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Open Call for Creativity

   By Angelica Steinker, M.Ed. C.C.B.C.

The purpose of this article is to encourage trainers to be open to experimenting with various motivational and playful training techniques.  The purpose is not to censor the use of punishment, but to evoke thought about its use and to encourage trainers to find alternative methods of teaching their dogs.  For purposes of this article, punishment is referring to both positive punishment and negative punishment, and reinforcement is referring to positive reinforcement.  Positive punishment is when you add something to the dog's environment that decreases a certain behavior.  Negative punishment is when you take away something that the dog wants in order to decrease a certain behavior.

Punishment is Familiar

Some parts of this article may be difficult to read.  The subject of punishment is a sensitive topic.  It is sensitive because we have all experienced being punished and we have all punished.  Because we know that punishment is unpleasant, it is uncomfortable to think about exactly how we use punishment.

All of us know what it is like to receive punishment.  Most of us have gotten a speeding or a parking ticket.  All of us were punished in some way while we were growing up and our parents taught us proper behavior.  Because of these experiences we know that punishing is no fun for the person on the receiving end.  Punishment is, however, familiar.  As people and trainers we tend to gravitate toward what is familiar to us.  It is much easier to use something familiar than to come up with new ideas.  The result is that we tend to use what we are familiar with.  This may cause us to miss out on other effective training techniques, because we have locked in on what we already know how to do.

Knowing what it feels like to be punished can cause some shame about using punishment in our training or with other people.  It is important to be aware of this, and to understand that this shame may make parts of this article difficult to read.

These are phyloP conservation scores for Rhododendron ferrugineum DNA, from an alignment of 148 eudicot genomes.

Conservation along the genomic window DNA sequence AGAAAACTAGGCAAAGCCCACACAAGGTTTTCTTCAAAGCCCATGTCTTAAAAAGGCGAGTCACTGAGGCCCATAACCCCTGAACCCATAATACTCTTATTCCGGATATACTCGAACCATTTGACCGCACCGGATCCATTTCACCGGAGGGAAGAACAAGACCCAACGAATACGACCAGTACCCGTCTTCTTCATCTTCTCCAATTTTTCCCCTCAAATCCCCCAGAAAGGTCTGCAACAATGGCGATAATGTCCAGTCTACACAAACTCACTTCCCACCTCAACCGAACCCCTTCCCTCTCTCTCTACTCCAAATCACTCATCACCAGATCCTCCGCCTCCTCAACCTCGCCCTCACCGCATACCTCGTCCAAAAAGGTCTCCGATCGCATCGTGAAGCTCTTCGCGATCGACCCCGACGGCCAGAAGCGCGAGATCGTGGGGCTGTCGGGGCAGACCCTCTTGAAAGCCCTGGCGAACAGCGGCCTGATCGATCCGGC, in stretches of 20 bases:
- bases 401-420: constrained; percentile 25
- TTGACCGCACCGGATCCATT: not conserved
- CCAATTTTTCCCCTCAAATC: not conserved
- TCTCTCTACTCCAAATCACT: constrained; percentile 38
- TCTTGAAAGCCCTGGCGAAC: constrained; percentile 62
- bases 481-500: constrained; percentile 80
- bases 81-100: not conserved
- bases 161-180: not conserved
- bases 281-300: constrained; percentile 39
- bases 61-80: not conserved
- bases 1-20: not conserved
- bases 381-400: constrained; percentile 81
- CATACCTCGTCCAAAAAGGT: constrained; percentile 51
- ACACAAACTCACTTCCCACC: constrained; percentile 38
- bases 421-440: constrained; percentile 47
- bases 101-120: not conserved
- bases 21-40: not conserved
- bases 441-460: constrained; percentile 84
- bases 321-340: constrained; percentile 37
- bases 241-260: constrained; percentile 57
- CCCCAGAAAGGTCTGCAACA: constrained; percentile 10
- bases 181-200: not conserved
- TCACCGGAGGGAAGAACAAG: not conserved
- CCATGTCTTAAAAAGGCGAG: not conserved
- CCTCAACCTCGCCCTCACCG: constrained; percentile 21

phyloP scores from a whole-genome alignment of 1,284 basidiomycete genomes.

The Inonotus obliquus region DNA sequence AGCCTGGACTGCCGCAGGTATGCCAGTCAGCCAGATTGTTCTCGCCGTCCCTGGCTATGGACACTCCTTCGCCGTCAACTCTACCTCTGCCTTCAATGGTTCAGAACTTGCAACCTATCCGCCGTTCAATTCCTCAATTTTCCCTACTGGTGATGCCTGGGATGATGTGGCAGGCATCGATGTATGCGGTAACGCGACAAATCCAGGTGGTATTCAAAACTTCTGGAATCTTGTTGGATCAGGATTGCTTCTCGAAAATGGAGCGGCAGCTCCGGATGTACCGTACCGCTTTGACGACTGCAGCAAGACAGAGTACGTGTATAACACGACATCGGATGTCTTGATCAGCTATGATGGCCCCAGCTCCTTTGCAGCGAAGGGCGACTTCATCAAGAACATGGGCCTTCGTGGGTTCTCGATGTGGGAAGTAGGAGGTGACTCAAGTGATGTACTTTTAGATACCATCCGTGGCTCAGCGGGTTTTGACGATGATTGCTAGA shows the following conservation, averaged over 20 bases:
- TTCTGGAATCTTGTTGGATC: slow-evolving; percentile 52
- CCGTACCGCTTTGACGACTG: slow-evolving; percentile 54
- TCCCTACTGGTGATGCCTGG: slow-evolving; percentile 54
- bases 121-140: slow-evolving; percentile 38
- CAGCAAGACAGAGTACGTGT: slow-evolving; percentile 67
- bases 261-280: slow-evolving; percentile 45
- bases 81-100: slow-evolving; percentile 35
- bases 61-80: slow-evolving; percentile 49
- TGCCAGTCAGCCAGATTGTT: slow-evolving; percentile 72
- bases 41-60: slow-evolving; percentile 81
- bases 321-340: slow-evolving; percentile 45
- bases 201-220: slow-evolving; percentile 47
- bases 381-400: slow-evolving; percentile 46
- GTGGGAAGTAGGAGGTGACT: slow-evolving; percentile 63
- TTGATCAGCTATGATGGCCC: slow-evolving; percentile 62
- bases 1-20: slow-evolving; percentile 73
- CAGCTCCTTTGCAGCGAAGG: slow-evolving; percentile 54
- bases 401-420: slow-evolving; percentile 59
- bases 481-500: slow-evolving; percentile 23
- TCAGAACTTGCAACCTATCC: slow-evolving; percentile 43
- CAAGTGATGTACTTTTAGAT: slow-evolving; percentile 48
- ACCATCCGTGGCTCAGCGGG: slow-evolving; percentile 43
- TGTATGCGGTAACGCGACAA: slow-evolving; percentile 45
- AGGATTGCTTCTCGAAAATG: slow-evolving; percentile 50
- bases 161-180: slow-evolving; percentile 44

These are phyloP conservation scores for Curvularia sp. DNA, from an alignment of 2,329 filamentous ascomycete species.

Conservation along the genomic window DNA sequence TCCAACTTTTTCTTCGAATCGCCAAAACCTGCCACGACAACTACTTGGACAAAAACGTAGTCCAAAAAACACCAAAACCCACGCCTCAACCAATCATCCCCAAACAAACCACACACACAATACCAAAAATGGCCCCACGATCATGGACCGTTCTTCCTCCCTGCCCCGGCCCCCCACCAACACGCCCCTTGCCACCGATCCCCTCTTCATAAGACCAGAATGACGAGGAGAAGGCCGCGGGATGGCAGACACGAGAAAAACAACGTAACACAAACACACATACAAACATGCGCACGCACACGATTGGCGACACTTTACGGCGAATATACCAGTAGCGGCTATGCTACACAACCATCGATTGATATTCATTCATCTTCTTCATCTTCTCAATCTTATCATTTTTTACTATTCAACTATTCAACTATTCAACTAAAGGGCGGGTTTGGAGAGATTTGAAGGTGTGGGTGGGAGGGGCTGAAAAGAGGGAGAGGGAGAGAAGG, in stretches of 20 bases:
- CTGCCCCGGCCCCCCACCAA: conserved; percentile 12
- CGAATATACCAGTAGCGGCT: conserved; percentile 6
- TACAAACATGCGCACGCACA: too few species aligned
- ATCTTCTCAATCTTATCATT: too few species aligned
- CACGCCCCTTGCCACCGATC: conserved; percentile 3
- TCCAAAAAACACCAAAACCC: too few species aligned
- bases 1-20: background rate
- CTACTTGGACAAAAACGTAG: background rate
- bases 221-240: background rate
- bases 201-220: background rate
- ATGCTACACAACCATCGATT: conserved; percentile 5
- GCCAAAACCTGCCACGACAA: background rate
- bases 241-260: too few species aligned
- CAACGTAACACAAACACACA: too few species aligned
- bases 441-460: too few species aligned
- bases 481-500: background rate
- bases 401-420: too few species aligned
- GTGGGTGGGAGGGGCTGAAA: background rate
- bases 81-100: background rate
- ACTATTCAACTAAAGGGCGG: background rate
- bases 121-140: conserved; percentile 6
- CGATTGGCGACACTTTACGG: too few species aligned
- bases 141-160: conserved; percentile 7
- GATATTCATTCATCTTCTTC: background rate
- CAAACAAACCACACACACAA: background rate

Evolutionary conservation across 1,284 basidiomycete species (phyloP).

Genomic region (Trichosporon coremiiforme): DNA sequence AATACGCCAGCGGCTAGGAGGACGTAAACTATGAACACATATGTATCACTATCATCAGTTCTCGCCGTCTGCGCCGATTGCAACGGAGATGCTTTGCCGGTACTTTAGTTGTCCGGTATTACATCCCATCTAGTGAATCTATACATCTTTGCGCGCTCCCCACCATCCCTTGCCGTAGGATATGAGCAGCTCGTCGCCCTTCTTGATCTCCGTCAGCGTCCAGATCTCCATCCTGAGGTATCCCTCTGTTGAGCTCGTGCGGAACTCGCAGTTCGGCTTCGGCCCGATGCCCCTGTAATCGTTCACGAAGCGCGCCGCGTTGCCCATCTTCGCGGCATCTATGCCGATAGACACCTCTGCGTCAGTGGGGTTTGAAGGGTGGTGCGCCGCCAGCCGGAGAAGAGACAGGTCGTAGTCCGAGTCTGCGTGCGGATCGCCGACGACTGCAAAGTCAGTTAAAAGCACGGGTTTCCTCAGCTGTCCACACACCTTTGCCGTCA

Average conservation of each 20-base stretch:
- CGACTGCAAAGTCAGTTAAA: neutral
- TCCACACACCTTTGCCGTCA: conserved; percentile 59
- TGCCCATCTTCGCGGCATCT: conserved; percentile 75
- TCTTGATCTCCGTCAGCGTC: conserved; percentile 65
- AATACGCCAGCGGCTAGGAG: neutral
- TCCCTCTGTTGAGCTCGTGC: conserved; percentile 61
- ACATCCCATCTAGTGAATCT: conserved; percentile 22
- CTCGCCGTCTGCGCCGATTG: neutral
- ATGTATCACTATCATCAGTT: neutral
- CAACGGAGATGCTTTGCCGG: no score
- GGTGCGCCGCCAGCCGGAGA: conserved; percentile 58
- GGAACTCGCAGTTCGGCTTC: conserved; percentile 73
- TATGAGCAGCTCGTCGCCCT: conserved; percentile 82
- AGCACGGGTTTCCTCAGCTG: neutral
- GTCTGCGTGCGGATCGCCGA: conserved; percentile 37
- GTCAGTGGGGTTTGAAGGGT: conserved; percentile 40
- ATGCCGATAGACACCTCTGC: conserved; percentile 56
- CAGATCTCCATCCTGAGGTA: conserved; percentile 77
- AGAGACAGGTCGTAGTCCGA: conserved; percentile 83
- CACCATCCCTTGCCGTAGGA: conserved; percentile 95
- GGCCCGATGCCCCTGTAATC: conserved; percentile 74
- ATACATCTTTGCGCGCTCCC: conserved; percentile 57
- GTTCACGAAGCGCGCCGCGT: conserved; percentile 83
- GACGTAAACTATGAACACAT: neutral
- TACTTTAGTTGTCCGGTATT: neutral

Punishment Begets Punishment

Punishment is popular.  In our society we are surrounded by it.  Managers use punishment to control employees.  Teachers use it to discourage misbehavior in the classroom.  The police use it to discourage speeding, and more serious violations of law.  Society uses it in an attempt to control criminals.  The examples are countless.  Even in the most intimate of relationships punishment is rampant.

The thirst for punishment seems to be driven by people's desire to control.  The irony is that people truly control very little.  The very fact that all of us are almost always at a loss of control is the driving force behind the need for control.  The best dog trainers seek perfection.  It is this desire for perfection that can cause a desire to totally control their dogs.  On the surface this concept of "total control of the dog" sounds pretty good.  Trainer gets total obedience and dog gets rewards.  However, invariably the dog will make errors.  These errors clash with the concept of total control and can pave a road to the use of punishment.

Anyone who as ever owned a dog can tell you many stories about how total control is not possible.  There are OTCH dogs--dogs trained to the highest level of obedience--that refused to sit in a certain circumstance.  There are dogs that refuse to recall in the presence of squirrels, and many other examples.  The desire for and the glitzy illusion of total control turn punishment into a magnet for trainers.  Even some world-class trainers state that using shock collars for recall training or dog aggression can be appropriate.  Neither problem will be resolved by the use of a shock collar, but the technique is recommended anyway.  A dog's recall is the reflection of the relationship between dog and owner, and how much recall training has been done under severe distraction.  Treating dog aggression requires positive associations with other dogs, not shock associations with other dogs.